Home Uniforms Become Scapegoat for Mets Season

Mets plans for roster are unknown, but the threads are getting shaken up

By Josh Alper
|  Wednesday, Sep 30, 2009  |  Updated 8:13 AM EDT
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Home Uniforms Become Scapegoat for Mets Season

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It wasn't the injuries that sunk the Mets season. It wasn't Omar Minaya's failure to address the team's depth nor Jerry Manuel's ability as a manager that turned a bad situation into a cesspool. It wasn't the deeper fences at Citi Field, the Wilpons losing money to the Madoffs or the placement of Venus in relation to the Earth, either. 

As it turns out, the real villain in the 2009 Mets season was the shade of white used in the Mets' home uniforms. 

Betcha didn't see that coming, huh? According to Adam Rubin of the Daily News, the team is planning to change from a bright white to an off-white, "retro," look on their pinstriped duds next season. Reserve those playoff tickets now!

The Mets offered only a vague confirmation that they're considering making a change, although given their penchant for playing mix and match that could mean they're adding tie-dyed jerseys, hats with propellers on top and capri pants to the options for next season. One thing that appears to be remaining is the color black as part of their look. The blog Mets Police spoke to Paul Lukas of Uniwatch about that issue, one that's been a bone of contention to many Mets fans over the years.

Since the Mets mostly wear all-white, no-pinstripe uniforms when they're playing in Queens, you've got to wonder what the point of making this change is in the first place. The idea that it's a return to an old look doesn't hold much water when you actually see the style worn by the team in the '60's. The off-white color would likely wind up looking a lot like the style currently worn by the Giants, which should certainly tick-off the people who hated how much the new ballpark honored the two teams that preceded the Mets as New York National League teams.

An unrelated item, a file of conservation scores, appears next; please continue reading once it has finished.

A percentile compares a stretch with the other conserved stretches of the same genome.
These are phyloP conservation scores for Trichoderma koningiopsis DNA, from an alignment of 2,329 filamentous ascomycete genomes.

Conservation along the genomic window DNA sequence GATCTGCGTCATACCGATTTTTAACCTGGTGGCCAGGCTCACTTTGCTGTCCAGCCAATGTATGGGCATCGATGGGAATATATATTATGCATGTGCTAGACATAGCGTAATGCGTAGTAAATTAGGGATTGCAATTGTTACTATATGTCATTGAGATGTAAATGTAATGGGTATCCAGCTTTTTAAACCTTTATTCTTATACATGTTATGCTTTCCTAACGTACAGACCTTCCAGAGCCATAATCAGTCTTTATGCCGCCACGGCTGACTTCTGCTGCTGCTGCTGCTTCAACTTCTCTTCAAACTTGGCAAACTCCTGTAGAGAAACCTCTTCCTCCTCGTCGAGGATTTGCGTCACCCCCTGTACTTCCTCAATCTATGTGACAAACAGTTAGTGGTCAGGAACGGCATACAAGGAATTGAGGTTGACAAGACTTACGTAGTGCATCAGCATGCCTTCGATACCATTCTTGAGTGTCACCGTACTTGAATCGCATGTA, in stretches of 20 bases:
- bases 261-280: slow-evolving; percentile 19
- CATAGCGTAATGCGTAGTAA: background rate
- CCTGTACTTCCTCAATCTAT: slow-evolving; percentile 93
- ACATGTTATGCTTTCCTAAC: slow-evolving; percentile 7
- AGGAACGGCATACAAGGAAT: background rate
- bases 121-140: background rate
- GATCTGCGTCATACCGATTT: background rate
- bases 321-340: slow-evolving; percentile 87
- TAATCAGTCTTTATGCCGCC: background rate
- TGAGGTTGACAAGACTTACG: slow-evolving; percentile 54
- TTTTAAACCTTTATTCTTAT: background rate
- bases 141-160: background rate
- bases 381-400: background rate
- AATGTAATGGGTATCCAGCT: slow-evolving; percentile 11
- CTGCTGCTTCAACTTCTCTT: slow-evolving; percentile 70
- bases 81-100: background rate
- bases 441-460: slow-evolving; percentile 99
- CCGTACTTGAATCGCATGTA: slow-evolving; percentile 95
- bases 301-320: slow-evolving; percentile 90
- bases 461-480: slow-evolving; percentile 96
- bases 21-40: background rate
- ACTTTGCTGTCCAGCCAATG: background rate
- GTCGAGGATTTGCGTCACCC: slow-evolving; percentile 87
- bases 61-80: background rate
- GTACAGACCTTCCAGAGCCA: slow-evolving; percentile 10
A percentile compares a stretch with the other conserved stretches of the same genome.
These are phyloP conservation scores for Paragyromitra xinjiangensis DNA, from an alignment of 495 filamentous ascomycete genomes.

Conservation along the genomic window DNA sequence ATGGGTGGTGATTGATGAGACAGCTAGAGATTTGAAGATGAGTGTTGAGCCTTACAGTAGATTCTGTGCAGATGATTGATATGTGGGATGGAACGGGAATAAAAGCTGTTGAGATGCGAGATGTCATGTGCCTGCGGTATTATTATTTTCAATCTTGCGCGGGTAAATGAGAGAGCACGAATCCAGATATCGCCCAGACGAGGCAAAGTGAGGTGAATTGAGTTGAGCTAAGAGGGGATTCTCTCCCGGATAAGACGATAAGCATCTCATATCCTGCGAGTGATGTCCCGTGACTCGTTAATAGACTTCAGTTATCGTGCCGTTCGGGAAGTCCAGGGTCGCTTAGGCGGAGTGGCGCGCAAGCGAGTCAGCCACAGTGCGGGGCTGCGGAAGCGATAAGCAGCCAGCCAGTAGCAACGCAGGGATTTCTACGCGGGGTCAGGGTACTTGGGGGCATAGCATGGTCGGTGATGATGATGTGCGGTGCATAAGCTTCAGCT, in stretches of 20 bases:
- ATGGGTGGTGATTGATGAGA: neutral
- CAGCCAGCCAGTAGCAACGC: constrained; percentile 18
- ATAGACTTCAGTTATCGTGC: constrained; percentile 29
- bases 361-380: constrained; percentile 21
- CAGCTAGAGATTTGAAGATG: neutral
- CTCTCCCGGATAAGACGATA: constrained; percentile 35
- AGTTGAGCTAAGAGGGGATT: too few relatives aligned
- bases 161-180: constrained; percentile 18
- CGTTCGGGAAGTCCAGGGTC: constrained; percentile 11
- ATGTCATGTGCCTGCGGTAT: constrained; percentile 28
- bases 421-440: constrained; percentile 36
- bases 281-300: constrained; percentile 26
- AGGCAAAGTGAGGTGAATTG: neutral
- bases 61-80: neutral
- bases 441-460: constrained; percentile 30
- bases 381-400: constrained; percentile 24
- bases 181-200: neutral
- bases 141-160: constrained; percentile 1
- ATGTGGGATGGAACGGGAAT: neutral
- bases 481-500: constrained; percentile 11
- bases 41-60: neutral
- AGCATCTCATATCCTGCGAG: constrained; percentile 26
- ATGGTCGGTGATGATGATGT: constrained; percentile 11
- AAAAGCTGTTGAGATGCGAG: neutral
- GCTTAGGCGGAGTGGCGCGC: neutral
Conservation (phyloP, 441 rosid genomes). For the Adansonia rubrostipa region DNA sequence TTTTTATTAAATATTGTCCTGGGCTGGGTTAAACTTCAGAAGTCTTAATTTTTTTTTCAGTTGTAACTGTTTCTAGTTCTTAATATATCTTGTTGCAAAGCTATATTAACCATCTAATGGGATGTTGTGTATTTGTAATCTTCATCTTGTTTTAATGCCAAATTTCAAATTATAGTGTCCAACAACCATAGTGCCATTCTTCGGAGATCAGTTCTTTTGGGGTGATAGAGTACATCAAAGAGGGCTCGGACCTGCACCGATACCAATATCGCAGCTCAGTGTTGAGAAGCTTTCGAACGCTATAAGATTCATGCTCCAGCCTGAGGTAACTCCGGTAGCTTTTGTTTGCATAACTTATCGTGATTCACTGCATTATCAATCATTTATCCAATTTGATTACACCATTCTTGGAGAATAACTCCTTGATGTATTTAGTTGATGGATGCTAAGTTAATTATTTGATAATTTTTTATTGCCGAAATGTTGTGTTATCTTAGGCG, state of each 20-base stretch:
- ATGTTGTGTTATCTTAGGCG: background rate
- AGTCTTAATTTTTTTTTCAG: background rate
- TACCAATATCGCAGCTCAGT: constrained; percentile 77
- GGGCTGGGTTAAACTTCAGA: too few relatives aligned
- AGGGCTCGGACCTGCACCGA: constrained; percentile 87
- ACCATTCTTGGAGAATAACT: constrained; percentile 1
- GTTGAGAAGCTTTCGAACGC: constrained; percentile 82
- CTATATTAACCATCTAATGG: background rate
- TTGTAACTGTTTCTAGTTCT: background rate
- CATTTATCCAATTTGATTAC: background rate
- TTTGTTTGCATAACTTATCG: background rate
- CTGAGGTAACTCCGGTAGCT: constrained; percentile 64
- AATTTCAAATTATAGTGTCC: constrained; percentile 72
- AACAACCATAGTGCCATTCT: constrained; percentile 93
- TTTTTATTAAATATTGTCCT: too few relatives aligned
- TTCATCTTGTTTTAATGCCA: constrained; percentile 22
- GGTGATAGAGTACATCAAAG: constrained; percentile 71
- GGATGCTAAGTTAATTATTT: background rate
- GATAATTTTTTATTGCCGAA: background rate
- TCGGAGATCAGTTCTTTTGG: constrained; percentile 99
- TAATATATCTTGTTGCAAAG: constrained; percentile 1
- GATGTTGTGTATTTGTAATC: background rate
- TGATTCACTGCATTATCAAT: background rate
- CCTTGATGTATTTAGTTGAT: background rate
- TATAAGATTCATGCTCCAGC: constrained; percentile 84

Manufactured history clearly isn't a problem for the franchise that calls CitiField home, but it's hard not to see the cash register playing a role in this move. That's why black appeared all of a sudden several years ago, even though it had no relation to the "classic" look the team claims to be going for now.

This isn't meant to rehash the debate about how much money the Wilpons may have lost to Bernard Madoff because it is true of just about every team that changes their jersey. It's about selling new jerseys to fans who feel the need to look like their favorite players, no matter that they may already own a slew of other merchandise with the team's name slathered all over it. 

That's all well and good so long as the team uses the money to upgrade the guys wearing the uniform, which is going to wind up mattering a lot more than the shade of white underneath the pinstripe.  

Josh Alper is a writer living in New York City and is a contributor to FanHouse.com and ProFootballTalk.com in addition to his duties for NBCNewYork.com.

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